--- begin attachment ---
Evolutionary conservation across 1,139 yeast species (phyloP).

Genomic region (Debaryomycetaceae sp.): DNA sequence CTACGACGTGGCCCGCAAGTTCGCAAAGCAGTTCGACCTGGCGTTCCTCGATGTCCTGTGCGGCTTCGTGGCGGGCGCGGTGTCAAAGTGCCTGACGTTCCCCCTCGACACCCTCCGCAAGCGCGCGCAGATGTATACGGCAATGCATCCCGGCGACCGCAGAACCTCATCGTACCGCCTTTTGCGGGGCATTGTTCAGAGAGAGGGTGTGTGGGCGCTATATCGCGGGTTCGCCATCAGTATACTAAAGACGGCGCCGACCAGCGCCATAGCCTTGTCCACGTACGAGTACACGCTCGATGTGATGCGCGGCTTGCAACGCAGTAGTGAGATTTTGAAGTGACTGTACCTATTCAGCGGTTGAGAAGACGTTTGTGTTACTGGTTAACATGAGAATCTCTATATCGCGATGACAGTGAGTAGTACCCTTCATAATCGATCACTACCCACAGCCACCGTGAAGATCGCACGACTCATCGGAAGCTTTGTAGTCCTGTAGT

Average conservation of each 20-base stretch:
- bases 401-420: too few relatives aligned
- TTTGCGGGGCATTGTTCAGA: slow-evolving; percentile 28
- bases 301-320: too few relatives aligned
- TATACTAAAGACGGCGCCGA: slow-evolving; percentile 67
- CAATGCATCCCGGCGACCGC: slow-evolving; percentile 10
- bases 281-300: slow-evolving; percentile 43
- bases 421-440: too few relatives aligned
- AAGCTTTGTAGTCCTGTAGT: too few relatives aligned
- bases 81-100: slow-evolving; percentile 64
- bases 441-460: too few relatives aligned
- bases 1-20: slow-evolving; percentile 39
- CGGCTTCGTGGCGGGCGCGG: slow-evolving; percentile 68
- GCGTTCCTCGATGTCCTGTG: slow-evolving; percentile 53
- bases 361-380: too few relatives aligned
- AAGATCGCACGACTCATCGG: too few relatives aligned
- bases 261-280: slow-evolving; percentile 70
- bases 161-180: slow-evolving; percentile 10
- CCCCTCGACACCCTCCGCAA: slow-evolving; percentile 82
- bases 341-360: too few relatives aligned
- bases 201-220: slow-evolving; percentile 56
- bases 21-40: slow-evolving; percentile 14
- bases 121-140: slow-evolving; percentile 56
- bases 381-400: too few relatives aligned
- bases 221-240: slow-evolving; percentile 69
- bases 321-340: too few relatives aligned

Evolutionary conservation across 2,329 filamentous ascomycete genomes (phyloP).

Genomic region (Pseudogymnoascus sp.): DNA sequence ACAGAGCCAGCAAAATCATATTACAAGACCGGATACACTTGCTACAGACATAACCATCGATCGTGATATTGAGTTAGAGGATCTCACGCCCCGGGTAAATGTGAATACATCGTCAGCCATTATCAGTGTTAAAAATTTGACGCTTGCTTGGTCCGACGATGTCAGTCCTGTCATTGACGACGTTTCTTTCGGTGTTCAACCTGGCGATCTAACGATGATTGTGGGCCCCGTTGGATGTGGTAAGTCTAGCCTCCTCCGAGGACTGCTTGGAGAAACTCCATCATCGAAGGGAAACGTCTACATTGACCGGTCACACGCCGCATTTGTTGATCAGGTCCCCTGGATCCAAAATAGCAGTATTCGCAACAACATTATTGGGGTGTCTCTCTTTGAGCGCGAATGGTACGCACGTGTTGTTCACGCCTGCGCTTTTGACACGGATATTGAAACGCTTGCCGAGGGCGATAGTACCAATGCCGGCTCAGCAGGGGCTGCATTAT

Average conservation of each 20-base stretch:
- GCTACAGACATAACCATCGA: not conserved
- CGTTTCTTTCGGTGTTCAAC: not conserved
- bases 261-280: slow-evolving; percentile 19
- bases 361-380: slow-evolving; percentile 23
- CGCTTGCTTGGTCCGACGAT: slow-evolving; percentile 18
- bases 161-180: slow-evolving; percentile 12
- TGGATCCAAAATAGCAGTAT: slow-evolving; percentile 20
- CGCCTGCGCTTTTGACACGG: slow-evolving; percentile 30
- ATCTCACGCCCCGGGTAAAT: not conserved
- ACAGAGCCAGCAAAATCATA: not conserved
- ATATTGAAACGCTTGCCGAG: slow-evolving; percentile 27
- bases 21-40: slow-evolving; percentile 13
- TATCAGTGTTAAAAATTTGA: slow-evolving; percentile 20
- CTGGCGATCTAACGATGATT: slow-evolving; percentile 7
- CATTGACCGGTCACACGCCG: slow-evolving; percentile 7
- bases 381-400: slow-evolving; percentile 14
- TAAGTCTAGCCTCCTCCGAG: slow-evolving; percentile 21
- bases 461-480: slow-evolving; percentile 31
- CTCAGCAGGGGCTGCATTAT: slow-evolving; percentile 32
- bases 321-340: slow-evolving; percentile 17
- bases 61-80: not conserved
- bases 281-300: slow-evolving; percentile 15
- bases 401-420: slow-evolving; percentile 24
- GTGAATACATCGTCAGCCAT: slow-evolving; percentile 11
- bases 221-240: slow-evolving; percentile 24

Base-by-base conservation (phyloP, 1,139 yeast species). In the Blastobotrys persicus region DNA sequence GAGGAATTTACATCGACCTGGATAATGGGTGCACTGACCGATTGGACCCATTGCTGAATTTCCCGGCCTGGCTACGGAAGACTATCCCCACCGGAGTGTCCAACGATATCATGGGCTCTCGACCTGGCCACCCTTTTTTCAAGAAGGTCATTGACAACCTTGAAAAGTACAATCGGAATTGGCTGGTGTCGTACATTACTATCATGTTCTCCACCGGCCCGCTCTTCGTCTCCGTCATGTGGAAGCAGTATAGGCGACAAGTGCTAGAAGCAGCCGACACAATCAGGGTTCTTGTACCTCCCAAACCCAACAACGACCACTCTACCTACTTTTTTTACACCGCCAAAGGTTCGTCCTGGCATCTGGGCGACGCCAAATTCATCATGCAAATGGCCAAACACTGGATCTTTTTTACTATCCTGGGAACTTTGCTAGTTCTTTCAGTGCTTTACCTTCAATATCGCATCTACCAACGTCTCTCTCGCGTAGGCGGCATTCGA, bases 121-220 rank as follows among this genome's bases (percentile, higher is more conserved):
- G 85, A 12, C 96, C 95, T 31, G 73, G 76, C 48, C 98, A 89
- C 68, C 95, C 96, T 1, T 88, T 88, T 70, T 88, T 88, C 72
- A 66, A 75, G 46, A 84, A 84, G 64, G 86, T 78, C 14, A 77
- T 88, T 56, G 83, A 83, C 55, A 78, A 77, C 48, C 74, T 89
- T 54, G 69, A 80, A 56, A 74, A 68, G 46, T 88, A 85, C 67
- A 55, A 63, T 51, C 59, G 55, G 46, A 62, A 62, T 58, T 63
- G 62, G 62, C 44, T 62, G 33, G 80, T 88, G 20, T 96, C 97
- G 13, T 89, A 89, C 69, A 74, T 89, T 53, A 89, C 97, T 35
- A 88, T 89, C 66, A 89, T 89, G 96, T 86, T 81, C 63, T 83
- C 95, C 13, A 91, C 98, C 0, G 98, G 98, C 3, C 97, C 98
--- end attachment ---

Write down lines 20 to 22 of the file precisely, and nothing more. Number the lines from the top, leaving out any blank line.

- bases 161-180: slow-evolving; percentile 10
- CCCCTCGACACCCTCCGCAA: slow-evolving; percentile 82
- bases 341-360: too few relatives aligned